These will be important studies to help understand how we can build homes that are not only sustainable now but will be resilient in the future. For example, overheating will increasingly become a problem as the effects of global warming worsen and average temperatures rise.

In masonry builds, the overall temperature is cooler as masonry blocks absorb heat in the daytime and release this stored heat during cooler night-time periods. Aircrete, in particular, with its high thermal mass is an excellent material to help mitigate overheating and regulate temperature extremes.

Project 80 also involves teaching and supporting residents to use the homes and new technologies in the most efficient way possible. For if we are to reduce the carbon emissions we and our homes produce, changing our behaviour is essential.

Key to supporting us in making these necessary changes will be constructing buildings that do as much of the work for us as possible. Project 80 has been planned with this in mind.

Fabric first

At the Project 80 launch event in March 2022, Tom Hall, Technical Design Manager at Tricas Construction, noted that the new masonry homes were designed with a “fabric-first approach”. The performance characteristics of the materials chosen for Project 80 are such that, no matter what heating solutions are installed, the buildings will be able to function as efficiently as possible.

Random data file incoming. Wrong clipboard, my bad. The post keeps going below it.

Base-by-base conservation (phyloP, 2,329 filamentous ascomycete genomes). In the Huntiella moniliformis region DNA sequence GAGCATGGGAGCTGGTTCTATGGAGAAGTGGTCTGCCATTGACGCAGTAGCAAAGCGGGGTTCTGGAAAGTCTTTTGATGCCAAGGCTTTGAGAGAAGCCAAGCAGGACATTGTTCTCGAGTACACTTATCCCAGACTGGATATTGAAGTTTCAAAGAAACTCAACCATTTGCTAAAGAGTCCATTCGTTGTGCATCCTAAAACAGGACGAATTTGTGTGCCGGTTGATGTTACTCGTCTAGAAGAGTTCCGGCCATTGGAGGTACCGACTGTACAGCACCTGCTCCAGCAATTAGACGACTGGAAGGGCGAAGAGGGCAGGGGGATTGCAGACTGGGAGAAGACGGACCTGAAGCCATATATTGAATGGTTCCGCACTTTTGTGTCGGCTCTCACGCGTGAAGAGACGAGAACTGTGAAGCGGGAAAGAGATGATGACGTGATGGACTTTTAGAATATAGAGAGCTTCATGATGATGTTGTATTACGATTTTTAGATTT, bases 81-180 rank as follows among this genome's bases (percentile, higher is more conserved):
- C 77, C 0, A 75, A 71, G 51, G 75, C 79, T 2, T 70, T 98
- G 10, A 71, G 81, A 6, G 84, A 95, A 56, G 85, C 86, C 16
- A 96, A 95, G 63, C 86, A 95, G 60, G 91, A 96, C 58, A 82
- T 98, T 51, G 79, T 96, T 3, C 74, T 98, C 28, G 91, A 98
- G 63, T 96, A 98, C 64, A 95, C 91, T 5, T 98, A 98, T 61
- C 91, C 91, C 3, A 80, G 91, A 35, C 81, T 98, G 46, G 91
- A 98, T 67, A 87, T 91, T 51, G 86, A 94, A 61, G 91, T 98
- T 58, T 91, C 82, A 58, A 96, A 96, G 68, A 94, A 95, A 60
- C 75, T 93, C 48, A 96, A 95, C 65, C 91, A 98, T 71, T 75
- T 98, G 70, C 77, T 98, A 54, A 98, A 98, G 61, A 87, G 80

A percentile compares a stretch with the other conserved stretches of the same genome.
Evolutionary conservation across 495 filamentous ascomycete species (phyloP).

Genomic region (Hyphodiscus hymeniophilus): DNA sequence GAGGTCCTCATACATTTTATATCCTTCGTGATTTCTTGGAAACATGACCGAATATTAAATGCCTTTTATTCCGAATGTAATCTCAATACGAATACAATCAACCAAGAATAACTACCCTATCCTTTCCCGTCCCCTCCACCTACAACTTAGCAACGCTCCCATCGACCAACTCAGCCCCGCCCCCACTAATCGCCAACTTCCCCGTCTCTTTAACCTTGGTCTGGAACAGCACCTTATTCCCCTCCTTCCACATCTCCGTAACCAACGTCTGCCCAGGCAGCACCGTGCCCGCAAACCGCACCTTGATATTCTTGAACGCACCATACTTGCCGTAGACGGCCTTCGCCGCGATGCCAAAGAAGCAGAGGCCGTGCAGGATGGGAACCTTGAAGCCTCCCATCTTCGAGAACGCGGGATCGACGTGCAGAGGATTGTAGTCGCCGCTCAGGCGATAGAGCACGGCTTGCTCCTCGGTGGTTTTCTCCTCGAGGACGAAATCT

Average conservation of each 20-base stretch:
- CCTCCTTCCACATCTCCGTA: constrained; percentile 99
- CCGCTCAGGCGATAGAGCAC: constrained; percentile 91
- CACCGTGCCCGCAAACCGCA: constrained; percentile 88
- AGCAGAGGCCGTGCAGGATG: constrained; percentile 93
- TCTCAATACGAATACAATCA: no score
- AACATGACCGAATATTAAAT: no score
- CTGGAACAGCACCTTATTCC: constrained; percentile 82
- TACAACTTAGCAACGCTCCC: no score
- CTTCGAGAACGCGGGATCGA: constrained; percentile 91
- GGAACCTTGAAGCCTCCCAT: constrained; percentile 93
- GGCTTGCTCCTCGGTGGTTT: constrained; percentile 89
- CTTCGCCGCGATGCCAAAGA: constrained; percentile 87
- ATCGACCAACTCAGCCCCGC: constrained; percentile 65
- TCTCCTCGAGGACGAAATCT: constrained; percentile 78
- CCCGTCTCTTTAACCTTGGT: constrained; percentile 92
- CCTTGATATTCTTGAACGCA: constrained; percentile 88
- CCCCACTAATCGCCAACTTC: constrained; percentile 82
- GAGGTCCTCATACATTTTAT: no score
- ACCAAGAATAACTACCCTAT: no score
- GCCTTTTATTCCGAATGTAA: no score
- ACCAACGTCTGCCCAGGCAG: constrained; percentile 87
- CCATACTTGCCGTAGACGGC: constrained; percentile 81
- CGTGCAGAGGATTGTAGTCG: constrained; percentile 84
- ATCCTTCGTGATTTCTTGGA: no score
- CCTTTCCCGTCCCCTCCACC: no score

This very much aligns with the ‘fabric-first’ approach to energy efficiency that H+H has always maintained. Our aircrete blocks help create efficient, airtight structures that can enhance the performance of energy-saving technologies like underfloor heating and air source heat pumps. The latter of which were installed in most of these first 12 homes.

Reassuringly, incorporating innovative design solutions and new technologies to the masonry structures, only resulted in a 15% cost increase on a traditional tender. Unsurprisingly, the cost of an all-electric scheme increased the cost of creating the site’s electricity infrastructure by 300%. However, this also meant that no gas supply was needed for the properties, avoiding the cost of installing gas mains entirely.